After preliminary assessment of the automated Spectral Assistant results, intervention to restrict the suite of possible mineral matches (restricted mineral set) was applied to remove spurious results and to refine the spectral matching. This restricted mineral set was informed by the petrology provided by Investigator Resources, spectral mineral matching methods, and the mineral assemblages associated with epithermal-style alteration described in Corbet and Leach (1998). This approach was applied to all drill core and drill chip samples in this investigation, and in this case a specific mineral set was applied to each identified mineralogical ‘spectral domain’. Results of mineral analyses were later downsampled to 1 m intervals and various standard mineral spectral parameters, or scalars, were derived using the Spectral Geologist software to improve the identification of specific minerals. The semi-quantitative mineral proportions and the various scalars for the downsampled (1 m resolution) spectral data were exported as text files suitable for importing and visualisation in the GOCAD 3D modelling environment.

Results of spectral scanning

Scanned drill core results can be viewed in SARIG by searching the drillhole numbers listed in Table 1.

In this paper the results of scanning are presented as a comparison between the lithological descriptions, the geological logs provided by Investigator Resources and the hyperspectral mineral interpretation of the data.

Broadly speaking the deposit can be characterised into 2 dominant spectral mineral domains:

  • Upper domain. Dominated by kaolinite, white micas, quartz and feldspars corresponding to relatively flat-lying volcanic breccias – similar to, if not, the Bittali Rhyolite (altered).
  • Lower domain. Dolomite-rich, steeply dipping, variably calc-silicate altered (skarn style) carbonate (previously correlated with the Katunga Dolomite) that is intruded by small granitic dykes.

Table 1 Selection of drill core and drill chip material submitted for hyperspectral scanning and analysis from the Paris deposit, line 7

Drillhole name SA Geodata
drillhole number
Depth interval (m) Metres scanned Trays scanned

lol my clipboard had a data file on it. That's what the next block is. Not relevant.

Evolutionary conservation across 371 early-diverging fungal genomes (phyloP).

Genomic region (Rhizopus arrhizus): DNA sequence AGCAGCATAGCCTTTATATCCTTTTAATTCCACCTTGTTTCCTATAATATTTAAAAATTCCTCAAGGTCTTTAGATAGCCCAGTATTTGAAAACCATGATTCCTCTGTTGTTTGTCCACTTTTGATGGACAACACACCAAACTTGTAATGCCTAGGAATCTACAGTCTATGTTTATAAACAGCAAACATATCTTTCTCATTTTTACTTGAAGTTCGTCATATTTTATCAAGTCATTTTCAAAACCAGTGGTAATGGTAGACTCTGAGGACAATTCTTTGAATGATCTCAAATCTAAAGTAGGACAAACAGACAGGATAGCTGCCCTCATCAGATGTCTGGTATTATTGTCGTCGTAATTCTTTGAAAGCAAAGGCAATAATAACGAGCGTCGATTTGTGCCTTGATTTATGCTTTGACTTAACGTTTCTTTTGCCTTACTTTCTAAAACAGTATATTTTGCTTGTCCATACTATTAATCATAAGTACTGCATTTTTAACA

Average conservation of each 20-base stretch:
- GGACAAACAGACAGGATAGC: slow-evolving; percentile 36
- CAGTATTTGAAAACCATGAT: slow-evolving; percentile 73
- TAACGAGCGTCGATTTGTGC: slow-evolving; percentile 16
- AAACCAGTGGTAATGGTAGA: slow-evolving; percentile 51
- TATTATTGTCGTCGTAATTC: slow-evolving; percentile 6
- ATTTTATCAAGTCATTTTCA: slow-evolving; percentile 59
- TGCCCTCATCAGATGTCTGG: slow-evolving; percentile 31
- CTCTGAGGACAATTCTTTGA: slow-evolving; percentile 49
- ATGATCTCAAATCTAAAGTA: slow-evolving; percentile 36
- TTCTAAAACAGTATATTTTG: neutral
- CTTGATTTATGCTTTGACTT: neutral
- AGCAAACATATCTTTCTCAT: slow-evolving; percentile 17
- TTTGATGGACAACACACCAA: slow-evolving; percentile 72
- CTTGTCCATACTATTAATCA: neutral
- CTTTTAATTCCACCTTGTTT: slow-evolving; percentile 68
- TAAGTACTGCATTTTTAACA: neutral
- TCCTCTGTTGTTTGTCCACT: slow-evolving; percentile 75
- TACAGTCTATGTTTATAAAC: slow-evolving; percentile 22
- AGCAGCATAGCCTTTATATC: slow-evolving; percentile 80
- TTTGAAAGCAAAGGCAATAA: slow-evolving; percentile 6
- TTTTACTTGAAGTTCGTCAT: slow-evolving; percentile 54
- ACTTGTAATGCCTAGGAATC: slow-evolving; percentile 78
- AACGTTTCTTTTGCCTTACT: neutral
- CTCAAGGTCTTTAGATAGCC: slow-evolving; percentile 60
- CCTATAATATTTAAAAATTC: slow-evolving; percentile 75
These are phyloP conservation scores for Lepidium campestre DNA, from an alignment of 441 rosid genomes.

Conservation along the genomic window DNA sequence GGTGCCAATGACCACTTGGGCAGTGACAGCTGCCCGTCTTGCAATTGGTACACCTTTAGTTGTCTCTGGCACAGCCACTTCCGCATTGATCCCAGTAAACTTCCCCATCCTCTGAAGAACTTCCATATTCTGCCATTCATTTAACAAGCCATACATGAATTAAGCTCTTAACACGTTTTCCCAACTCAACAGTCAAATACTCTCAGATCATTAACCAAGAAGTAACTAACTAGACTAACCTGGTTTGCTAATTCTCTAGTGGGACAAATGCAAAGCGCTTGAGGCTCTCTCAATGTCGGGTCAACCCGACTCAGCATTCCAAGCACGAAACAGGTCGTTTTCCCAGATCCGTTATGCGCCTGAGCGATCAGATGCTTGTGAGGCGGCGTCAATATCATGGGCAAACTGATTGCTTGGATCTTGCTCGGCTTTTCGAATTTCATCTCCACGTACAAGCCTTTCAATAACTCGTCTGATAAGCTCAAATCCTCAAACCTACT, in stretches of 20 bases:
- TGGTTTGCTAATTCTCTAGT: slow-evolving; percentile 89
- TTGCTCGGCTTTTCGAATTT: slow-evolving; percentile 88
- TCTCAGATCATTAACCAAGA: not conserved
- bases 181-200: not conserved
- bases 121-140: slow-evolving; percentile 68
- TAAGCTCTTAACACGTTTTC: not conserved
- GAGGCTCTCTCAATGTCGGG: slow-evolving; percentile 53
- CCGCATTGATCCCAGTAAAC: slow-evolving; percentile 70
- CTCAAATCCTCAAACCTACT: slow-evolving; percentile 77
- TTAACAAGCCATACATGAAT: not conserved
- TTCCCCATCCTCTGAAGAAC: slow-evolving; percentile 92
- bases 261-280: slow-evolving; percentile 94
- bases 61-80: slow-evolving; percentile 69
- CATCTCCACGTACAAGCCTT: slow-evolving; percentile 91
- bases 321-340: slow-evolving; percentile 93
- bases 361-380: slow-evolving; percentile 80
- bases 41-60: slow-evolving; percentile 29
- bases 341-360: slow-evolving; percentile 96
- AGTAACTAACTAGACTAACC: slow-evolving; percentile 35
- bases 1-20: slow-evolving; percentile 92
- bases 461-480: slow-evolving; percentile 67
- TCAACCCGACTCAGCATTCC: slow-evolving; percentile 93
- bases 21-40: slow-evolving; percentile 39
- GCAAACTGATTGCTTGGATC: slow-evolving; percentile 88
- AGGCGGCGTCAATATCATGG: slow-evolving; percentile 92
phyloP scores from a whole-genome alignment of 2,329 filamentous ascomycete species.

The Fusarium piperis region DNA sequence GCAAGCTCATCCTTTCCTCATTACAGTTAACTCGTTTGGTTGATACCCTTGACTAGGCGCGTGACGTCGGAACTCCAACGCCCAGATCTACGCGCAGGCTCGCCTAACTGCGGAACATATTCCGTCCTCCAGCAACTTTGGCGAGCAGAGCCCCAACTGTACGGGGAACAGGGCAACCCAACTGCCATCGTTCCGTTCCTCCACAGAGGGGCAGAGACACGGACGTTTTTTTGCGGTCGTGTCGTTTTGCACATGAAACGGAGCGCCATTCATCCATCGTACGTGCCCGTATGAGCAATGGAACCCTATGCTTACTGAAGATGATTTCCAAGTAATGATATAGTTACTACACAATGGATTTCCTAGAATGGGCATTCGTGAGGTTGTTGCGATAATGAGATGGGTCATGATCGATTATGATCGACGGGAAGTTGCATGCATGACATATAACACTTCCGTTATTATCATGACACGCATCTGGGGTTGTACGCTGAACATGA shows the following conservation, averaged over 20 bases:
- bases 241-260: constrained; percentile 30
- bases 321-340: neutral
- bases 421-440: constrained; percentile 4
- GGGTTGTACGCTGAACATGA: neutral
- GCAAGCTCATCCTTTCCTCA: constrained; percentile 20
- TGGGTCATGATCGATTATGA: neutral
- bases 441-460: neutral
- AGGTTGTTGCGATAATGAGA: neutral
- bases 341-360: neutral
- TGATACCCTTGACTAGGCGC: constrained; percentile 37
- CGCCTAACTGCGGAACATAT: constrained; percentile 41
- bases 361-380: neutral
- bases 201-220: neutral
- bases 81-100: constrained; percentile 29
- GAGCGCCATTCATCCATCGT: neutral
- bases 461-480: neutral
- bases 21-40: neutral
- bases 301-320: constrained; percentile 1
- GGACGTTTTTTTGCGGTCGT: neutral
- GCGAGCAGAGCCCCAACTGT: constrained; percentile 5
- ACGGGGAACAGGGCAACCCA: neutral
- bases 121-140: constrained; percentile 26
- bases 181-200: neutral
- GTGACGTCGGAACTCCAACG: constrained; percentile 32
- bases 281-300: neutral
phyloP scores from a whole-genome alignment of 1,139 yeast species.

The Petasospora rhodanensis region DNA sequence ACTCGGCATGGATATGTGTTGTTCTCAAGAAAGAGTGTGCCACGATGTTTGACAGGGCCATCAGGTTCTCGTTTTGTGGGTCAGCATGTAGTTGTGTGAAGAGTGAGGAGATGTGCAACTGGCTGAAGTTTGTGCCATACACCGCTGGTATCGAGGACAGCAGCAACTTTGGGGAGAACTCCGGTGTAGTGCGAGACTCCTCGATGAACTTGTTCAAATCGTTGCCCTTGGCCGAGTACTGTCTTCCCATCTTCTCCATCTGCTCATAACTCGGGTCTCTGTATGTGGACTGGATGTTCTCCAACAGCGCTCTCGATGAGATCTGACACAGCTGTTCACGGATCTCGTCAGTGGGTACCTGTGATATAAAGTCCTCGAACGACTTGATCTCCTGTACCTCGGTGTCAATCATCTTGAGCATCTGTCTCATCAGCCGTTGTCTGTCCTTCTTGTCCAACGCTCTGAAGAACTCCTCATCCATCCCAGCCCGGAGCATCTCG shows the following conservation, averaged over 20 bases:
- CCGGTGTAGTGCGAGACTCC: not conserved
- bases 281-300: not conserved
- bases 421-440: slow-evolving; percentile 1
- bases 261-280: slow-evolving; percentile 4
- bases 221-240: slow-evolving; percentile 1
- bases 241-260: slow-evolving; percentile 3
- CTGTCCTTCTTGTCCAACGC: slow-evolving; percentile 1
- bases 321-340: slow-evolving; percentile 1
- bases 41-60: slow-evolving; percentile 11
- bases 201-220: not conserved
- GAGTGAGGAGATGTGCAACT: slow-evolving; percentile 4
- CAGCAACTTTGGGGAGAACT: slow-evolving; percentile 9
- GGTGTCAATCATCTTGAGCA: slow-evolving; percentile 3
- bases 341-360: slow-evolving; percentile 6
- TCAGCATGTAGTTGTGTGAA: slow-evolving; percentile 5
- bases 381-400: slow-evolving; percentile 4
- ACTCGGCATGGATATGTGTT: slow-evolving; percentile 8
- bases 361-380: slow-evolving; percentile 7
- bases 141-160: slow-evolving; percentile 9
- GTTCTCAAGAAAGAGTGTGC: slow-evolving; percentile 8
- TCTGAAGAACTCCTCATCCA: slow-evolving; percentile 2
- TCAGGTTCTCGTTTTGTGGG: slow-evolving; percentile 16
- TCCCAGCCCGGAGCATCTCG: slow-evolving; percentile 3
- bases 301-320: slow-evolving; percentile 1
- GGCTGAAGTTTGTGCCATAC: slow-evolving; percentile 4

From To
PPDH001 339097 20.40 260.70 240.30 52
PPDH003 339099 71.90 249.30 177.40 35
PPDH004 339100 80.70 266.89 186.19 37
PPDH006 339102 110.70 237.40 126.71 28
PPDH023 339181 42.40 249.70 207.30 60
PPDH038 339196 0 129.50 129.50 38
PPDH039 339197 0 350.80 350.80 107
PPDH043 339201 0 303.99 303.99 81
PPDH064 341313 0 187.66 187.66 53
PPDH093 341342 0 139.00 139.00 51
PPDH097 341346 0 110.80 110.80 43
PPDH099 341348 0 161.00 161.00 58
PPDH107 341356 0 163.70 163.70 64
PPDH109 341358 0 133.95 133.95 50

Cover units

The cover sequence across the deposit varies in thickness, with an average breadth between 40–60 m. The cover unit is described as a friable red, ferruginous soil (spectral domain 9; Table 2; Appendix). Spectrally, this domain is dominated by poorly crystalline kaolinite which indicates the transported nature of the cover units (Pontual et al. 1997). This domain also contains competent saprolite dominated by montmorillonite (smectite), well-crystalline kaolinite and quartz (Fig. 3). In this setting these minerals are associated with the weathering or alteration of felsic rocks. The texture of this cover sequence varies from friable transported material to competent in situ weathering of the host lithology (Fig. 4).

Table 2 Spectral mineral domains identified in drillholes, Paris silver deposit, line 7

Spectral mineral domains identified in drillholes.

Table 2 photo numbers. Domain 1 (Photo 418726), Domain 2 (Photo 418722), Domain 3 (Photo 418723), Domain 4 (Photo 418724), Domain 5 (Photo 418725), Domain 6 (Photo 418736), Domain 7 (Photo 418729), Domain 8 (Photo 418730), Domain 9 (Photo 418735), Domain 10 (Photo 418737), Domain 11 (Photo 418738), Domain 12 (Photo 418734)

Spectral response from drill core PPDH038.

Figure 3 Spectral response for poorly crystalline kaolinite, well-crystalline kaolinite and montmorillonite from drill core PPDH038 cover sequences.

Ferruginous soil from PPDH038.

Figure 4 Ferruginous soil from PPDH038, tray 1, 0–3.1 m. Row 1, friable transported material. Rows 2–3, competent and weathered in situ saprolite dominated by smectite (montmorillonite) and well-crystalline kaolinite.

Volcaniclastic succession – Bittali Rhyolite

The Bittali Rhyolite is regionally described as ~200 m thick assemblage of welded ash flows and lavas (yellow-brown when weathered), and grey, green-brown, red-brown and cream coloured rhyolite grading to rhyodacite (Blissett et al. 1993). Textures vary from very fine grained and banded with devitrified pumice streaks and deformed glass shards, to porphyritic with phenocrysts of potassic feldspar, rounded quartz and some plagioclase (Blissett et al. 1993).

Along line 7 in the Paris deposit, the upper volcaniclastic has similar mineral compositions; however, there is enough mineralogical variation to differentiate 4 spectral mineral domains. The domains were created to give an overview of the main minerals used to differentiate units in the deposit. Each spectral domain may encompass several of the lithologies logged by Investigator Resources.

  • Domain 2. Cream-coloured, fine-grained rhyolite dominated by well-crystalline kaolinite and quartz with phengitic white mica, minor carbonates and minor iron oxides (Table 2; Fig. 5a).